From: Politico | The Agenda
By DIEGO ZULUAGA
Next, Waters’ committee should review the 1970 Bank Secrecy Act. The BSA was aimed at curbing money laundering, the process of turning funds earned through illegal activities into legitimate-looking assets such as real estate. Banks are required to file reports on every cash transaction over $10,000 and some above $5,000 — a compliance nightmare for small banks, accounting for nearly a quarter of their regulatory costs.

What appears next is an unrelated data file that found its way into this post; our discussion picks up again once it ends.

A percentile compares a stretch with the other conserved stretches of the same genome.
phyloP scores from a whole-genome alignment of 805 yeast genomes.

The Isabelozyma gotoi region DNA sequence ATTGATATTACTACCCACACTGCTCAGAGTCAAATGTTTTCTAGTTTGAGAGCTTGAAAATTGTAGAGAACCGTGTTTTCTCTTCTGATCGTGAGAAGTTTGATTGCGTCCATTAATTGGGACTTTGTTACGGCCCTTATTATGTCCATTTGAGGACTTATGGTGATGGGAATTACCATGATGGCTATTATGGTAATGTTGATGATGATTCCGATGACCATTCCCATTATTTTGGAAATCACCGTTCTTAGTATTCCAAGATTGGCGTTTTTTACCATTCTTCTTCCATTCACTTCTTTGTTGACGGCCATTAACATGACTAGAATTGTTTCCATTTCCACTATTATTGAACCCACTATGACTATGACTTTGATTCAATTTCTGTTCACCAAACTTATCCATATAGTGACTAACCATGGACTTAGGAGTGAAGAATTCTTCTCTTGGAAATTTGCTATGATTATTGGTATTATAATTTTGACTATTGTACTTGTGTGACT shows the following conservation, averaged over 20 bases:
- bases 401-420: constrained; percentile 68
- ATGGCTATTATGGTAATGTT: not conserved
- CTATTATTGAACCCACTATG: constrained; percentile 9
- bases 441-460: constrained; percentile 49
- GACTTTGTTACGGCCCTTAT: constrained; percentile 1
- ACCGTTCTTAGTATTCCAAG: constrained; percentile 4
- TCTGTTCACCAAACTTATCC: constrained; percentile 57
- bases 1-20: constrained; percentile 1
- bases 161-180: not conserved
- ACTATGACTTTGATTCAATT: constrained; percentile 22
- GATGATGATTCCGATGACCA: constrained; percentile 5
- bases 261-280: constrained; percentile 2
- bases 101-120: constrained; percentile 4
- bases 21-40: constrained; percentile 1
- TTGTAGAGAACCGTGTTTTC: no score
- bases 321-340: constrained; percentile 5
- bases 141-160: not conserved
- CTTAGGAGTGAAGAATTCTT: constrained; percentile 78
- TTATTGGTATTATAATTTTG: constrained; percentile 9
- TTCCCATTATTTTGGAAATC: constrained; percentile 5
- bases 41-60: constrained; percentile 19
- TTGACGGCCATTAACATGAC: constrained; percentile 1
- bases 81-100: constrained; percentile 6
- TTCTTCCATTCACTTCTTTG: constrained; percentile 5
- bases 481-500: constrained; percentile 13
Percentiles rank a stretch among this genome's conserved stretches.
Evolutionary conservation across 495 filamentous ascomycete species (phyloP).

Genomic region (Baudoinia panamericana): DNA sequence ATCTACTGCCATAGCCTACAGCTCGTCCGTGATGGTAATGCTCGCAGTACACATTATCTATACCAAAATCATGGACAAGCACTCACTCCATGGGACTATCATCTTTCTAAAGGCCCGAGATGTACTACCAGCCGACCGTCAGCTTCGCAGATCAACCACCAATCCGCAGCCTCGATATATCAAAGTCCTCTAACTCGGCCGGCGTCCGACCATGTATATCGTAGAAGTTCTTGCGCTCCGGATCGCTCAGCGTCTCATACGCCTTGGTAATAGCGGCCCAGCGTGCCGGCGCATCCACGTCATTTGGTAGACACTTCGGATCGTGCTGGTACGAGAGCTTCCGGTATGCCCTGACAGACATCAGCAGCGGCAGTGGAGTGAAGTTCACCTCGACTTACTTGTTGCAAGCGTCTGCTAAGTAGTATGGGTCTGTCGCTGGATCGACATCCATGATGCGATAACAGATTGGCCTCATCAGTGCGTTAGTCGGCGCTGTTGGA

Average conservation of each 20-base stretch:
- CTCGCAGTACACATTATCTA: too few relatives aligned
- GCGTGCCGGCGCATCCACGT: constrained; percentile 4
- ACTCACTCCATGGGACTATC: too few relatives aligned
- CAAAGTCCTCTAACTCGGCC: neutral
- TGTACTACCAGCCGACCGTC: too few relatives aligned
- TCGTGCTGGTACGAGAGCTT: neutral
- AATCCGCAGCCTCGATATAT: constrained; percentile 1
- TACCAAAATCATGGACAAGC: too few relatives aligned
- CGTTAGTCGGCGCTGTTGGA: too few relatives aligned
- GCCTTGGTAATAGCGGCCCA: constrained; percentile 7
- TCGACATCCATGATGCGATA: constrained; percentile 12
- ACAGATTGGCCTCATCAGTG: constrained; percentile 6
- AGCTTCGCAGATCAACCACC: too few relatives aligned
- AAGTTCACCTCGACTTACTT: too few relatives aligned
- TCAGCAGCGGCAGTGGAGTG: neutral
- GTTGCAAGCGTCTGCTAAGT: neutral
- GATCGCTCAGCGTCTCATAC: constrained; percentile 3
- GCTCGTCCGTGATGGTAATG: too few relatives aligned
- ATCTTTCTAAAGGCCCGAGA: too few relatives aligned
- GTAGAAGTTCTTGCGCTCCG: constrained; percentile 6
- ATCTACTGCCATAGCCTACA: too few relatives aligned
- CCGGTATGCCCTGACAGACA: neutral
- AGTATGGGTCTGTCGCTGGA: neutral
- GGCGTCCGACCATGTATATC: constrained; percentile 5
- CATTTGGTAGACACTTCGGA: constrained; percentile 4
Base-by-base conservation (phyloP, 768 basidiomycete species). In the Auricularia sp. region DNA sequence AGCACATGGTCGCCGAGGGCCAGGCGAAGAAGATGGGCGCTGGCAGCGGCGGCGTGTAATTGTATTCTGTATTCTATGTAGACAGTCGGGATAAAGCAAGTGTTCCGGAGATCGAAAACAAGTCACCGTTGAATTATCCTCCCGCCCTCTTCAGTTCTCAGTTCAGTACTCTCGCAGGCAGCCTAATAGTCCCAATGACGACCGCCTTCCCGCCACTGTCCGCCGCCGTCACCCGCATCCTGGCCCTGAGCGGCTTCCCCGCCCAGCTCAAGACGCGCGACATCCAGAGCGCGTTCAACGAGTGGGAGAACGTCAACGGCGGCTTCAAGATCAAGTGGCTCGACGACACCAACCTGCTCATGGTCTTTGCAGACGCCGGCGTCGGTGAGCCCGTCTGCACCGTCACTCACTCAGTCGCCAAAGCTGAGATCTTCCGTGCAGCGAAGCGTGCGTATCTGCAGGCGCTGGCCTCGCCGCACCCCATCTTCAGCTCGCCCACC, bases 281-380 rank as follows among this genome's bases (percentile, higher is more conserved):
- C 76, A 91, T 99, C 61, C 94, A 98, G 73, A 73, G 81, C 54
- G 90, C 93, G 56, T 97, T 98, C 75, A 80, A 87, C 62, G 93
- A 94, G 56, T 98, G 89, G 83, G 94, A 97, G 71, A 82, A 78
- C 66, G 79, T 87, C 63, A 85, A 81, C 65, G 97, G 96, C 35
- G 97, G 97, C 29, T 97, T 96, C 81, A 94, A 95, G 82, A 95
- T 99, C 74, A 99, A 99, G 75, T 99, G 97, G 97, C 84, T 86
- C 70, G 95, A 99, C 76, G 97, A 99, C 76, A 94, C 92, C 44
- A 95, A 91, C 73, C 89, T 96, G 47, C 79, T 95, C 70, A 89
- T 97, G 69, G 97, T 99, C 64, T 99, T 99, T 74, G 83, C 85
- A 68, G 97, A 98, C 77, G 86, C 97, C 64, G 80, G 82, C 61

The BSA is ineffective at prosecuting serious financial crimes: Out of more than 5 million reports of suspicious transactions filed in 2018, only 20 percent related to major public concerns such as money laundering, terrorism, and cybercrime. The Treasury Department’s enforcement division undertook just three enforcement actions in 2018, and just five in 2017. The IRS reports a decline in money laundering and BSA-related investigations from 2014 to 2016, the last year for which figures are available. Looking at the data, it seems that the deluge of reports makes tackling serious crime more difficult, not easier.